Workers who have faced termination from their jobs in Michigan need to have a firm understanding of all the legal issues that surround severance pay. If a former employee received a severance package upon termination, this can have an effect on the unemployment benefits he or she is entitled to. The law states that severance and other payments that an employer made after an employee was dismissed will lower the amount the former worker will receive in unemployment benefits. An exception is the Supplemental Unemployment Benefits.
Under the law, the employer has the right to allocate the severance payments to a week or weeks. This is independent of when the severance payment was made. The contract or collective bargaining agreement can specify the period in which this will be paid. Without a contract or CBA, the employer has the right to designate the period for when the severance will be allocated. Workers do not need to be told of how this will influence benefits. Unemployment benefits will be lowered for the time the severance pay is allocated. Without a contract detailing the allocation procedures, the reduction of unemployment benefits will only happen in the week when the severance pay was made.
If the severance is paid in the form of a lump sum and the allocation is for weeks or several weeks, the former employee’s unemployment benefits for that week or weeks will be reduced in a commensurate manner. It is contingent on how much of the severance was allocated for the particular week. If it is not allocated for a week or weeks, then the unemployment benefits will be reduced for only the week in which the severance payment is made.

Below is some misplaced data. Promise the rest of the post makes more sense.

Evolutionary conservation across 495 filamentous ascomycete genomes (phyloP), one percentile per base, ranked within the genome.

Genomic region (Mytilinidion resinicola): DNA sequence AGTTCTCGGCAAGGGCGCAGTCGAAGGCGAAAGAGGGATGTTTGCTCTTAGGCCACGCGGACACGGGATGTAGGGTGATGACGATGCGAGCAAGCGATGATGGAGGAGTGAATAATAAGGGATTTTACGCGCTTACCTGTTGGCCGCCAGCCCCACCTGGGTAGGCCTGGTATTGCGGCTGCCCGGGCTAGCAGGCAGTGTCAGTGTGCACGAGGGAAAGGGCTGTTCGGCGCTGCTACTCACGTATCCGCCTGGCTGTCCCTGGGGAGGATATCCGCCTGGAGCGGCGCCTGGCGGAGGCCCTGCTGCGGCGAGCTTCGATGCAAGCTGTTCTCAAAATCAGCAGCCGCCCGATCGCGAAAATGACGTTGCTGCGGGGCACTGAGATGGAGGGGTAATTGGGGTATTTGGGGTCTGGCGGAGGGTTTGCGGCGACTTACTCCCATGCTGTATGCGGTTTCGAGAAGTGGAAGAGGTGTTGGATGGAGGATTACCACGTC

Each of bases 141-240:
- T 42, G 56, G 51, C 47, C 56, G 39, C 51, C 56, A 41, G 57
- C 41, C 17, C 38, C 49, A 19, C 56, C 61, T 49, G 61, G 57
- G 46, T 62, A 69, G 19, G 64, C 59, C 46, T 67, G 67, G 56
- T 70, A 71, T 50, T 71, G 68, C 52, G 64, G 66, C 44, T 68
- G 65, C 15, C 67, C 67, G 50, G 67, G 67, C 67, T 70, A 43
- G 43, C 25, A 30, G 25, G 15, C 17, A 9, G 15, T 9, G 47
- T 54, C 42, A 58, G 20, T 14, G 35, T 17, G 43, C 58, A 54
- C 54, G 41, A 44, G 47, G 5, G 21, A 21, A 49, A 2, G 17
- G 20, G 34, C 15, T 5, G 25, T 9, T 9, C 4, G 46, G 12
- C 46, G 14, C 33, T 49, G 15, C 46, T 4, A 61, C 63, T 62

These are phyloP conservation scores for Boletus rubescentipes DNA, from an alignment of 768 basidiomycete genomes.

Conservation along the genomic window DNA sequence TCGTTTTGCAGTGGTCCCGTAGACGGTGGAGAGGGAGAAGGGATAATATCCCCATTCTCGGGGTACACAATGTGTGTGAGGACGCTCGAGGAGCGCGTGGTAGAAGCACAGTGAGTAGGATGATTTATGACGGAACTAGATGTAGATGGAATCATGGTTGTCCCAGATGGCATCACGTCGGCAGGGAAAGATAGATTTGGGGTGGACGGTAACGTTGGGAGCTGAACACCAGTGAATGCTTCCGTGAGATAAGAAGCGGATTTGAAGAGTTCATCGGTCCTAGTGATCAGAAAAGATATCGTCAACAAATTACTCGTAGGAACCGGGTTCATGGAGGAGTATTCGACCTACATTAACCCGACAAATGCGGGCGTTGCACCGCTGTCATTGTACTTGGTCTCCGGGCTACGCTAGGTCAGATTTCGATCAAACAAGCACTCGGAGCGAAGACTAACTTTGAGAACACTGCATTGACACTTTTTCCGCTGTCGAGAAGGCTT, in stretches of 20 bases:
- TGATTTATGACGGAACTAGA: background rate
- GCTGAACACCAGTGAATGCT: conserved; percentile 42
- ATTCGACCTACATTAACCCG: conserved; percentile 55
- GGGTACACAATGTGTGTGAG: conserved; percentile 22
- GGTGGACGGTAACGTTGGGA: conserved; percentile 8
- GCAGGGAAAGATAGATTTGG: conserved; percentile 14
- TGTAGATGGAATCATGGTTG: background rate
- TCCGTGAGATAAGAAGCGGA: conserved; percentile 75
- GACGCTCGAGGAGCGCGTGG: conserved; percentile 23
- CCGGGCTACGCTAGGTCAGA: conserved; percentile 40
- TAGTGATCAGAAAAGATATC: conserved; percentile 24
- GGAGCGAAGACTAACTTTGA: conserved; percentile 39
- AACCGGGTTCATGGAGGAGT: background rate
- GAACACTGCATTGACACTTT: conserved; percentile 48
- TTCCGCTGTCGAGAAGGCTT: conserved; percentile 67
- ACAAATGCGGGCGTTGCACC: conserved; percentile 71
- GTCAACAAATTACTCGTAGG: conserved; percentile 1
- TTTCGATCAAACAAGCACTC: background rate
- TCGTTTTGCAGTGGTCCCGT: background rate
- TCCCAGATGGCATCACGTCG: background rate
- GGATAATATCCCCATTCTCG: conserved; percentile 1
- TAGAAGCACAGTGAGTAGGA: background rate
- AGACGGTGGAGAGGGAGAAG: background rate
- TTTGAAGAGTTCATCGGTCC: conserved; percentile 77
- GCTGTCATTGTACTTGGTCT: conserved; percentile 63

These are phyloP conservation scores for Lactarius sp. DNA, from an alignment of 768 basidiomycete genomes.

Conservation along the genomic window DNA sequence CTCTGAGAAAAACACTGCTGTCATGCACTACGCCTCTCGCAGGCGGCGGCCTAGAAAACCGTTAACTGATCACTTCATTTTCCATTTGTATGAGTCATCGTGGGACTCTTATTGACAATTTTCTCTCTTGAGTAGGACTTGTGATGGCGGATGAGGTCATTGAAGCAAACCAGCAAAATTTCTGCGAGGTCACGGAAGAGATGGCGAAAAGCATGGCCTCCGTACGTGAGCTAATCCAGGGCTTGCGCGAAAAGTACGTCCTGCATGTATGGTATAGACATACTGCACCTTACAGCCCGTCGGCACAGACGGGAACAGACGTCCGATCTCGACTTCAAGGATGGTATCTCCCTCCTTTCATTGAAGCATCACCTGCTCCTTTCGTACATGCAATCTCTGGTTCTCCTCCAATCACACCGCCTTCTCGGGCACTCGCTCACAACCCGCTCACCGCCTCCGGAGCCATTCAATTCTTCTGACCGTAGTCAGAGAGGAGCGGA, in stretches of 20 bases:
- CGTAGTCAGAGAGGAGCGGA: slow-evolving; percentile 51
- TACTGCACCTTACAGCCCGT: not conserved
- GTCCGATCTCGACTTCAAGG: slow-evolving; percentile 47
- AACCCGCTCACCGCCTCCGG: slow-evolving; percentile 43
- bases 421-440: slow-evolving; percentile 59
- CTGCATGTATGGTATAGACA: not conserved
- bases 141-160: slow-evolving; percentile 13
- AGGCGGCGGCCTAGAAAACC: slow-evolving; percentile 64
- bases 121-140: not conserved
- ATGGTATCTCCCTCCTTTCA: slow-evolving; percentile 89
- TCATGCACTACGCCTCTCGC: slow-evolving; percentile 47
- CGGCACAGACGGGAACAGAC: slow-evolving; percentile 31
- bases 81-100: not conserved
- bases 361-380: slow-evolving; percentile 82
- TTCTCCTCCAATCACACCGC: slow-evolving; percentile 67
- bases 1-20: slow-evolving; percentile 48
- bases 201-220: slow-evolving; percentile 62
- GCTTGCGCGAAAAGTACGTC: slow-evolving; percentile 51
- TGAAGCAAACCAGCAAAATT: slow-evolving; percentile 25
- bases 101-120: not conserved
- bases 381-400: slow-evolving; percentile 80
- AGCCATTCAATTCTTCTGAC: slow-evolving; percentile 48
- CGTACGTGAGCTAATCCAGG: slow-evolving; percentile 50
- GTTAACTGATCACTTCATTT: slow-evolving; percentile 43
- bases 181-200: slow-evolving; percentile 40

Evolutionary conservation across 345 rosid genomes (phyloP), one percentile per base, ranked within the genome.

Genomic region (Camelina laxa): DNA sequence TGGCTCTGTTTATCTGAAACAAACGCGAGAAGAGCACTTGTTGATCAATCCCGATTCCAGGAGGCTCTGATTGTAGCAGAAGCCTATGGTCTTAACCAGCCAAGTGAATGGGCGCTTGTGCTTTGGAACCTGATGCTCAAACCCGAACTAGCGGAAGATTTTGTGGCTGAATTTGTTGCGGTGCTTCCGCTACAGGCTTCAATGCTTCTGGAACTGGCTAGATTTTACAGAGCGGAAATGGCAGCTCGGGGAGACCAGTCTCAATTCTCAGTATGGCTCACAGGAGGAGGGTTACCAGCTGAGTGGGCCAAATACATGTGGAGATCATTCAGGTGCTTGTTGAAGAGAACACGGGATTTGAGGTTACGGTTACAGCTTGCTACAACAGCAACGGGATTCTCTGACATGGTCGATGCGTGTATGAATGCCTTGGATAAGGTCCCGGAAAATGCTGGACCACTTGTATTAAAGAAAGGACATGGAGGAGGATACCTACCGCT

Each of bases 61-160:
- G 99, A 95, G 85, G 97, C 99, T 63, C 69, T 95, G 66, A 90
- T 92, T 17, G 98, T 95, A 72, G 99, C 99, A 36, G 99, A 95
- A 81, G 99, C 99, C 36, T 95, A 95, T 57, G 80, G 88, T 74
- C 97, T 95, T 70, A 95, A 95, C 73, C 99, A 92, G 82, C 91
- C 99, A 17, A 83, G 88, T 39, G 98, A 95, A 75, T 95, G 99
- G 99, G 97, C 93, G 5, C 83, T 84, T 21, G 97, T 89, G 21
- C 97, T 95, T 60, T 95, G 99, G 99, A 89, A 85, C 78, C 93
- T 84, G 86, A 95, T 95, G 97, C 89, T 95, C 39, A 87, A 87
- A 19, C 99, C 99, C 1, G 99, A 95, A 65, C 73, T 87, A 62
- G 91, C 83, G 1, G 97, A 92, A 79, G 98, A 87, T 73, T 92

Losing one’s job is difficult and it can be made more difficult if there is confusion or an attempt on the part of the former employer to change the way the contract stipulates severance should be paid. Those who are unsure of how their contract deals with severance when it comes to unemployment benefits or are in need of assistance with any matter related to termination should speak to a legal professional experienced in severance and unemployment compensation.
Source: Michigan.gov, “The Effect of Severance Pay on Unemployment Benefits,”